Google Smart Shopping Campaigns: Everything you need to know to get started
If you're new to SSCs, the main value prop is to combine Shopping and Display into a single campaign, in addition to simplifying the creation and maintenance of them.
I am sure that you have already heard about Google Smart Shopping Campaigns (SSC). But are you new to using these in your accounts? Or do you need a few reasons to try this campaign type?
In this article, I will be comparing SSC versus standard Shopping campaigns with the main pros and cons of each as well as how to create Smart Shopping Campaigns. We’ll also look at two points of view with SSC and why they worked, and did not, for each.
What are Google Smart Shopping Campaigns
SSCs are an automated type of Google Shopping campaign that aims to become the successor of the standard campaigns.
In the Google Ads account, you can see both SSC and standard Shopping campaigns and note, they have the same item ID.
SSCs are really easy to create, configure and maintain. They do not require active optimization beyond making sure that the feed is correct and that you’re achieving our ROAS goal, as well as changing ads (texts + images) periodically.
Another highlighted feature of Smart Shopping Campaigns is that they incorporate dynamic remarketing. Yes! This kind of campaign also includes the Display network. It should be also noted that the Display part of the SSC also has precedence over the Display campaigns in the account.
In addition to the Search and Display network, the products on these campaigns can also be shown on YouTube and Gmail in a fully automated way.
The only type of bid strategy to use is maximize conversion value, which can also define an expected ROAS for the investment.
As requirements to be able to create these campaigns, you must have a remarketing list with at least 100 users with the conversion tracking active.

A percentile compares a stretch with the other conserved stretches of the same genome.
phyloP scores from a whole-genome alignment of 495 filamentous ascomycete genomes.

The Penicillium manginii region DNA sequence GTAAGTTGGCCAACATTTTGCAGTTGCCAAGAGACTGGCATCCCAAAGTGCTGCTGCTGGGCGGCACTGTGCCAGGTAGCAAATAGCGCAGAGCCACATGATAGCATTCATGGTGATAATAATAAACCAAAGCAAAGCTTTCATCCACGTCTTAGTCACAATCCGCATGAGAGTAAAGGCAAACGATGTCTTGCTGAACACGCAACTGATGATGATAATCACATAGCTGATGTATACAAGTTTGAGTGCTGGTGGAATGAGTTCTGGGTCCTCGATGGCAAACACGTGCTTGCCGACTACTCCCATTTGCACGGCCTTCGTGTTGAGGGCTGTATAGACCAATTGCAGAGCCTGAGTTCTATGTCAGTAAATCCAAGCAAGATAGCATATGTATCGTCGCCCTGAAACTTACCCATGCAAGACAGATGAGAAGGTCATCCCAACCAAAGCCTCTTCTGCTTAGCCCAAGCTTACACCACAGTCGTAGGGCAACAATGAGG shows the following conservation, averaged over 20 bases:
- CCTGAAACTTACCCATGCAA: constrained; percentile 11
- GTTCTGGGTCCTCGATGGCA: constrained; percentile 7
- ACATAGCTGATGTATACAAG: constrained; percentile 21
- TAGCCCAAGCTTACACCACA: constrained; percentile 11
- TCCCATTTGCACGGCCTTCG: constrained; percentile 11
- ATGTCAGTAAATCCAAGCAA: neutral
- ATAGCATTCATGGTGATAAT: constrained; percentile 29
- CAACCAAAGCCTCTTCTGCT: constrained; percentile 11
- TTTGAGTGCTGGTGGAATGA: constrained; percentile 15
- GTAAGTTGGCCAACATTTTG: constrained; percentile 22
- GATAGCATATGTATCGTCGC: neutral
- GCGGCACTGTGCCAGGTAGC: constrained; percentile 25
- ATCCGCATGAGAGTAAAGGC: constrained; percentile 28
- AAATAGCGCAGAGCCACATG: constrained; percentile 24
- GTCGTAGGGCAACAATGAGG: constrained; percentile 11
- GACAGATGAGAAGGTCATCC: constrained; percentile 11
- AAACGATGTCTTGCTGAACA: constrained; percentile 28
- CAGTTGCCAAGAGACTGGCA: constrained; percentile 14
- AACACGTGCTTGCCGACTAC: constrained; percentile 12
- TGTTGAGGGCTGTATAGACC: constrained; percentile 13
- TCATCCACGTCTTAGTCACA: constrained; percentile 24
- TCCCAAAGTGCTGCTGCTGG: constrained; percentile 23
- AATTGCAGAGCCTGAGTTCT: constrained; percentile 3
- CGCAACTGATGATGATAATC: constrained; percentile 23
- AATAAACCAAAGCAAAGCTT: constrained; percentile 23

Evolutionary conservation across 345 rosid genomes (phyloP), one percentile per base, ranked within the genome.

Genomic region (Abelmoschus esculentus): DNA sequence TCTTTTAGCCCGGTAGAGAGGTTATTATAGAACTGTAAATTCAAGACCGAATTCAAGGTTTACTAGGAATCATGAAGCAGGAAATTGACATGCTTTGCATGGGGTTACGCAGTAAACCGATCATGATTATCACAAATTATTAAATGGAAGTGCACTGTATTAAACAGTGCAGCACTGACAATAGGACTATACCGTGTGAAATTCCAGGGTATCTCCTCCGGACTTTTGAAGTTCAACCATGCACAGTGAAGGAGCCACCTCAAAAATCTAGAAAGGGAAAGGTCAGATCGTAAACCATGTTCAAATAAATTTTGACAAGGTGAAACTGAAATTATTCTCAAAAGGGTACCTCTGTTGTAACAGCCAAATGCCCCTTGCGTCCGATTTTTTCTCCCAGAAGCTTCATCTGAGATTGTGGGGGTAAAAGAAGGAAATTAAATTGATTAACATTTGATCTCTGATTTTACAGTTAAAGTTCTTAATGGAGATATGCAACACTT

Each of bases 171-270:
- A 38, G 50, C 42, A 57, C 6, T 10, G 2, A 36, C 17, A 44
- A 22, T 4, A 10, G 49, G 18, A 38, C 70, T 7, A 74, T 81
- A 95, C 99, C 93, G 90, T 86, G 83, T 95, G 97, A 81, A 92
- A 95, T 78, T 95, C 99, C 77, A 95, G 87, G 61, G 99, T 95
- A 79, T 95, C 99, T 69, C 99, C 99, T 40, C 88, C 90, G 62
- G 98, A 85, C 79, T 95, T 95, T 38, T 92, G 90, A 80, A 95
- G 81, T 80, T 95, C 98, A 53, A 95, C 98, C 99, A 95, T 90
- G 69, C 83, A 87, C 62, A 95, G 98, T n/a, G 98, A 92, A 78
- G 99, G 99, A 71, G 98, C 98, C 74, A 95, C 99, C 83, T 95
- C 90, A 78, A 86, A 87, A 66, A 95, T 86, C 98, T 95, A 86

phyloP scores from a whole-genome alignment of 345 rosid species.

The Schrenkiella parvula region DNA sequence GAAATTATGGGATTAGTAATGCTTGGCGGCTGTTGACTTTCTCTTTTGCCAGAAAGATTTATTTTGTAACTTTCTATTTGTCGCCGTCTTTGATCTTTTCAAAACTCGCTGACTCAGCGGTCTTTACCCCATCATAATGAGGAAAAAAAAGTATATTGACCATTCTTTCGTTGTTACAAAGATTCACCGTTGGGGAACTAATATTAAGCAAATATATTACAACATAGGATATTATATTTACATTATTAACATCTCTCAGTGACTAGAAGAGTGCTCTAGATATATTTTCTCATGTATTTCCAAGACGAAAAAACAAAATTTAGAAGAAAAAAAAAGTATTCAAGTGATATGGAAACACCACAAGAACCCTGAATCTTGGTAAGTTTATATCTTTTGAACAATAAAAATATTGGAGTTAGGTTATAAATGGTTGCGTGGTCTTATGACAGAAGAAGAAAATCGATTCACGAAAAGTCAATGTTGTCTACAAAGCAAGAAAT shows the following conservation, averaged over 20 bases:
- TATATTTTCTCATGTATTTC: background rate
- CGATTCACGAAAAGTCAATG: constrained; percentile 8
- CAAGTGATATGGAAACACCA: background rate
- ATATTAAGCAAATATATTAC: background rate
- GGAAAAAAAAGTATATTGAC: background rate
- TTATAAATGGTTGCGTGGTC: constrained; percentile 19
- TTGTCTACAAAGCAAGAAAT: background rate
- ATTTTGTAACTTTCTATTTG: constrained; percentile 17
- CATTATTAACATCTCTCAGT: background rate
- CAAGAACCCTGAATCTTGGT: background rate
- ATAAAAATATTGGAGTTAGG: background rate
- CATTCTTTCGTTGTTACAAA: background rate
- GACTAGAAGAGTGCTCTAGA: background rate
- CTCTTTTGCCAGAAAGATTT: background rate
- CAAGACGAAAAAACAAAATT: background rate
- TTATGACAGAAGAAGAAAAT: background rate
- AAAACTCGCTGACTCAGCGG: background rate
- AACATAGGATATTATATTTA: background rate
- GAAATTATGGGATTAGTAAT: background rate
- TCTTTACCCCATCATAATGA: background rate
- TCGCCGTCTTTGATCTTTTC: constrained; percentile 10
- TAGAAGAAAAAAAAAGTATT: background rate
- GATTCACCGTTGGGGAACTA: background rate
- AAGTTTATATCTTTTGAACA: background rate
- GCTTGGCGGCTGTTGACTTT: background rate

Comparison: Smart Shopping campaigns vs standard campaigns
Before taking the leap to SSC, it is necessary to understand the functionalities it offers in comparison with Standard Campaigns to understand the advantages and limitations.
Here is a quick comparison between the campaigns:
As you can see, Smart Shopping campaigns automate a lot of manual tasks, which is its main asset. For example, in standard Shopping campaigns it is convenient to add negative keywords, as well as introducing bid adjustments (per audience, device…). But in SSC these kinds of tasks are completely automated and save us time to focus on strategic tasks.
On the contrary, we find an opacity we have to learn to deal with. For instance, we can not check what search terms are activating our ads, or in what proportion they are being shown on each network (Display vs. Google Search). But if your only goal in e-commerce is to obtain a certain profitability, and these campaigns offer it to you, do you need to know that data? This response should be noted to guide your choice to use SSCs or discard them entirely.
Another point to consider: There are some clients and agencies that have developed a very granular and segmented structure relying on standard Shopping campaigns. In some cases, they have created a funnel (using campaign priorities) to adjust product bids based on the stage of the funnel for the user.
In these cases, it is necessary to evaluate whether switching to smart Shopping campaigns can bring greater profitability. But that requires testing first.
Steps prior to the creation of this type of campaign
The most important thing to consider before creating any campaign is to think about the structure.
Many of us have learned over the last years that the more granular the better. With the arrival of Machine Learning and all the technology based on learning from data, the situation seems to be reversed – less is more in many cases. And this must be said precisely because these principles are what govern Smart Shopping campaigns, a product entirely based on automation.
Some recommendations to keep in mind when planning campaign structure:
1. If you have previously worked with standard Shopping campaigns, group the products with similar ROAS into the new smart campaigns.
2. When grouping into campaigns, keep in mind that the ideal is to gather products of a similar average price. For instance, if you group a $100 product with a $20 product and the $20 product sells more easily, machine learning could give it more visibility. Therefore, it is best to try to homogenize the visibility of all products.